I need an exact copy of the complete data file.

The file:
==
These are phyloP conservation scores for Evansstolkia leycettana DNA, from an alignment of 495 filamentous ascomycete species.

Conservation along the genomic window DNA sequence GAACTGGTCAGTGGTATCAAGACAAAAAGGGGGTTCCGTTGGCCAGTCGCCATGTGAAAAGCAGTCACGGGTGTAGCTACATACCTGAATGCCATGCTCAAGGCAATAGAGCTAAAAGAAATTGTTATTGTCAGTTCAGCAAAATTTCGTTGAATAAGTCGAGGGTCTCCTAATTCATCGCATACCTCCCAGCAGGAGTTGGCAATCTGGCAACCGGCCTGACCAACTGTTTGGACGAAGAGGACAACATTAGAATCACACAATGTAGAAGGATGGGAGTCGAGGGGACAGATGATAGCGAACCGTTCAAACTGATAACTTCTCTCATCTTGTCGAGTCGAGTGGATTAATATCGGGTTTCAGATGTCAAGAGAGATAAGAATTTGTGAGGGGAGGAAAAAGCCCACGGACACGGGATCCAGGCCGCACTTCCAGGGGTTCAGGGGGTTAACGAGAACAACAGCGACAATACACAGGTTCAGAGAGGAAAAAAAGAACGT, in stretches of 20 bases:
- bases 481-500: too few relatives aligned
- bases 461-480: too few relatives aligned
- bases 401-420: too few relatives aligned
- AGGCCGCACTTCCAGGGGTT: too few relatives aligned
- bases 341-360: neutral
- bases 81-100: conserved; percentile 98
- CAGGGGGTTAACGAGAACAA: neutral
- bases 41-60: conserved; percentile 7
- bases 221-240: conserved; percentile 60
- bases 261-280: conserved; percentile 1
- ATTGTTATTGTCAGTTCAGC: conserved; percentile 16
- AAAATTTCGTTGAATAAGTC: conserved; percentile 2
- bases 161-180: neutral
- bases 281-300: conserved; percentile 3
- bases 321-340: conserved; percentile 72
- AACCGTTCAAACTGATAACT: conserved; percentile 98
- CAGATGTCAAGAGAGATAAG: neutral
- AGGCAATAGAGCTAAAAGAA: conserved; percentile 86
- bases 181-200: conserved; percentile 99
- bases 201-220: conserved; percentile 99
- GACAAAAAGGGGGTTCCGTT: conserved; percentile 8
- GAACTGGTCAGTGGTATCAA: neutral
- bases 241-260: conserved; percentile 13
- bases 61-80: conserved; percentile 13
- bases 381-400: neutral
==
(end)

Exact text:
These are phyloP conservation scores for Evansstolkia leycettana DNA, from an alignment of 495 filamentous ascomycete species.

Conservation along the genomic window DNA sequence GAACTGGTCAGTGGTATCAAGACAAAAAGGGGGTTCCGTTGGCCAGTCGCCATGTGAAAAGCAGTCACGGGTGTAGCTACATACCTGAATGCCATGCTCAAGGCAATAGAGCTAAAAGAAATTGTTATTGTCAGTTCAGCAAAATTTCGTTGAATAAGTCGAGGGTCTCCTAATTCATCGCATACCTCCCAGCAGGAGTTGGCAATCTGGCAACCGGCCTGACCAACTGTTTGGACGAAGAGGACAACATTAGAATCACACAATGTAGAAGGATGGGAGTCGAGGGGACAGATGATAGCGAACCGTTCAAACTGATAACTTCTCTCATCTTGTCGAGTCGAGTGGATTAATATCGGGTTTCAGATGTCAAGAGAGATAAGAATTTGTGAGGGGAGGAAAAAGCCCACGGACACGGGATCCAGGCCGCACTTCCAGGGGTTCAGGGGGTTAACGAGAACAACAGCGACAATACACAGGTTCAGAGAGGAAAAAAAGAACGT, in stretches of 20 bases:
- bases 481-500: too few relatives aligned
- bases 461-480: too few relatives aligned
- bases 401-420: too few relatives aligned
- AGGCCGCACTTCCAGGGGTT: too few relatives aligned
- bases 341-360: neutral
- bases 81-100: conserved; percentile 98
- CAGGGGGTTAACGAGAACAA: neutral
- bases 41-60: conserved; percentile 7
- bases 221-240: conserved; percentile 60
- bases 261-280: conserved; percentile 1
- ATTGTTATTGTCAGTTCAGC: conserved; percentile 16
- AAAATTTCGTTGAATAAGTC: conserved; percentile 2
- bases 161-180: neutral
- bases 281-300: conserved; percentile 3
- bases 321-340: conserved; percentile 72
- AACCGTTCAAACTGATAACT: conserved; percentile 98
- CAGATGTCAAGAGAGATAAG: neutral
- AGGCAATAGAGCTAAAAGAA: conserved; percentile 86
- bases 181-200: conserved; percentile 99
- bases 201-220: conserved; percentile 99
- GACAAAAAGGGGGTTCCGTT: conserved; percentile 8
- GAACTGGTCAGTGGTATCAA: neutral
- bases 241-260: conserved; percentile 13
- bases 61-80: conserved; percentile 13
- bases 381-400: neutral